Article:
07/18/2013 02:34 pm ET Updated Sep 17, 2013

Lessons From Trayvon

First we must start by saying that our thoughts and prayers are with the Martin family as they deal with the aftermath of the not guilty verdict for the death of their son Trayvon. They have carried themselves with the utmost dignity and class throughout this entire ordeal.

The death of Trayvon Martin and subsequent acquittal of his killer George Zimmerman outraged most of us in the nation. Despite having a collective feeling of being kicked in the stomach by the verdict, many black folks we have spoken to state they were not surprised by it. The verdict was a reminder that after being in this country since its inception, black folks are still not truly accepted. We are not truly welcome. And most importantly we are not afforded the type of justice that so many others seem to enjoy.

After several days of action, strategizing and more action, we had the opportunity to take a step back and reflect. There are several key lessons we took from this tragedy that strengthen our commitment to advancing racial justice.

• Anti-black bias, racism and overall fear of blackness are still the foundation for the system of structural racialization that is woven into the fabric of our society. Trayvon was profiled, stalked, attacked, and killed because in George Zimmerman's eyes he was a young, scary black male that had no business in his community. His very blackness is what made him suspicious, made him guilty, and made him a threat. The dominant narrative around young black males portrays them as overly aggressive, violent thugs that must be dealt with. And we strongly believe that characterization of Trayvon is what was going through Zimmerman's mind when he killed him.

• As black people, our labor, our education, our vote and even our lives continue to have lesser value in this society. From the police initially identifying Trayvon as a John Doe despite his being killed 60 yards from where his father was staying, to his admitted killer going free for six weeks before being charged, to the terrible jury decision that basically stated Trayvon was responsible for his own death; all demonstrate the lack of value placed on the life of this young black man.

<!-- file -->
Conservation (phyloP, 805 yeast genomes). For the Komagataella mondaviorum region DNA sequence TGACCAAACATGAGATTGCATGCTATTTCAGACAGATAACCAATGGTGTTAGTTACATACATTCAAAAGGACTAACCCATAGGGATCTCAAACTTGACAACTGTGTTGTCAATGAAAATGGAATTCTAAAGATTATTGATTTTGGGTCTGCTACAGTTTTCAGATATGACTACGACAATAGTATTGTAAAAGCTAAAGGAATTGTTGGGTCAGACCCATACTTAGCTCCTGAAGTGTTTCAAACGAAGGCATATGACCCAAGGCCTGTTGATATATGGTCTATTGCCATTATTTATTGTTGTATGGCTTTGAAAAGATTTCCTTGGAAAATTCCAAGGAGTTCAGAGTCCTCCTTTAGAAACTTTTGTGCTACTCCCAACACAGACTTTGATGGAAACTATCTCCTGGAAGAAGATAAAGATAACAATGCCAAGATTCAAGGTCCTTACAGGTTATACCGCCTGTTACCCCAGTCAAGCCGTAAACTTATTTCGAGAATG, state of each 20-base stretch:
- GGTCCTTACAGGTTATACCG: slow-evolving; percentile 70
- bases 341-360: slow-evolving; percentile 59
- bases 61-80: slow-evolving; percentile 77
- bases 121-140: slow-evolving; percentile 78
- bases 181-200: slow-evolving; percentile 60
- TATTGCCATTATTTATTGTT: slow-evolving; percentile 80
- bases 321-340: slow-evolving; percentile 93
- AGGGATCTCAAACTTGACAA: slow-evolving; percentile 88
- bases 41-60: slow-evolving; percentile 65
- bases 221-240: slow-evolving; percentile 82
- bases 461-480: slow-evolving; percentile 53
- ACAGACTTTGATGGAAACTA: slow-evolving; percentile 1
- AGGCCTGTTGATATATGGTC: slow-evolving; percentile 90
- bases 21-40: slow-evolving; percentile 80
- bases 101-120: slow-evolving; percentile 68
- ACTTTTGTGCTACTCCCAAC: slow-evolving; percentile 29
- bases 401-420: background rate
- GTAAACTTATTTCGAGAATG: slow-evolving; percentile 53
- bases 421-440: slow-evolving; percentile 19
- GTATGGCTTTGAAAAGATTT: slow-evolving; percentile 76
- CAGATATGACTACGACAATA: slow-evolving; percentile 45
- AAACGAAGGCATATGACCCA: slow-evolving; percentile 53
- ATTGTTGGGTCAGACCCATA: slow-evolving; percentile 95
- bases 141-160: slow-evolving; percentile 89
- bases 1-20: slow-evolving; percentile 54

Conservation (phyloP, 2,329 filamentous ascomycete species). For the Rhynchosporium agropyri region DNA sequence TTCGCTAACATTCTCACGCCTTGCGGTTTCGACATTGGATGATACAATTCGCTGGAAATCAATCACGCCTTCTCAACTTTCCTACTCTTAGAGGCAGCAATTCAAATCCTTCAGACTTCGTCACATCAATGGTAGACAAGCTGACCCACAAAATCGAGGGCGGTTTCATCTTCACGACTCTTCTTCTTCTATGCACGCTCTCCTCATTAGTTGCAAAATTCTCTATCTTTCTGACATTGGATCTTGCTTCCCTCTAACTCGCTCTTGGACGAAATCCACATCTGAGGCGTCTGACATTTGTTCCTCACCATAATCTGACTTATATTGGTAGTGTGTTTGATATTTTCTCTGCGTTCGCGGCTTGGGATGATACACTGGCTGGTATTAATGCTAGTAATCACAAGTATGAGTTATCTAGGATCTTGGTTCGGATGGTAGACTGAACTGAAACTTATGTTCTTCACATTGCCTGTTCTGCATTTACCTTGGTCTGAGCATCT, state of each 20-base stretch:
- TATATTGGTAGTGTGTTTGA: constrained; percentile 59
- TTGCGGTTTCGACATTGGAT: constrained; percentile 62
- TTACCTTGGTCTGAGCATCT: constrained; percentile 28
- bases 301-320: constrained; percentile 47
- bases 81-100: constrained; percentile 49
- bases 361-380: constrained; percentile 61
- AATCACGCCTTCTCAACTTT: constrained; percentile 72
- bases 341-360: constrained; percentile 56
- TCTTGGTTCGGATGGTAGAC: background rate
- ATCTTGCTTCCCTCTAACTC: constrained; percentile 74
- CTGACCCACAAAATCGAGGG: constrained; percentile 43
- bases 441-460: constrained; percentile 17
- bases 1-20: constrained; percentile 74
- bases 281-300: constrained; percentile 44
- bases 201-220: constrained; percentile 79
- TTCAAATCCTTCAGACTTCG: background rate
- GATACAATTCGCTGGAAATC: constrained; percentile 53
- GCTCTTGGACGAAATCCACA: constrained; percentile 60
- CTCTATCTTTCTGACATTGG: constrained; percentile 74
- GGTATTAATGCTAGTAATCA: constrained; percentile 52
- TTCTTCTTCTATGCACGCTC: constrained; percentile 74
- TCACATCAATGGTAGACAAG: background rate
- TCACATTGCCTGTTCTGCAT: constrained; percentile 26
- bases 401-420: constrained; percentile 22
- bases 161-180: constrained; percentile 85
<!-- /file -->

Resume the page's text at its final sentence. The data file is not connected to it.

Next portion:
• This is not time for a national dialogue on race, but rather mass political education on how race operates and plays out in the 21st century in order to get everyone on the same page. Real dialogue can't happen if the parties involved don't speak the same language. Conservatives continue to discuss race through a 1950s lens of interpersonal acts of prejudice and violence, while Progressives tend to articulate an institutional and structural analysis around race. Sadly, very few people have discussed what we believe is one of the root causes of this entire tragedy and that is unconscious bias.

• Justice was served in this case. Zimmerman was eventually arrested and tried, but ultimately found not guilty by a jury of his peers. The anger and frustration many of us feel is because justice was served within the confines of a severely flawed and highly racialized justice system. We have a justice system that produces racialized outcomes at every step of the process. This includes race-based arrests, trials, convictions, and lengths of sentences. It also includes who gets released and who gets fully reintegrated into society once released.

The Workers Center for Racial Justice is committed to building a strong movement for racial justice. Many of us are pushing the Justice Department to file charges against George Zimmerman for violating Trayvon's civil rights, but we should not stop there. Justice for Trayvon should be the beginning and not the end of a broader struggle for racial justice.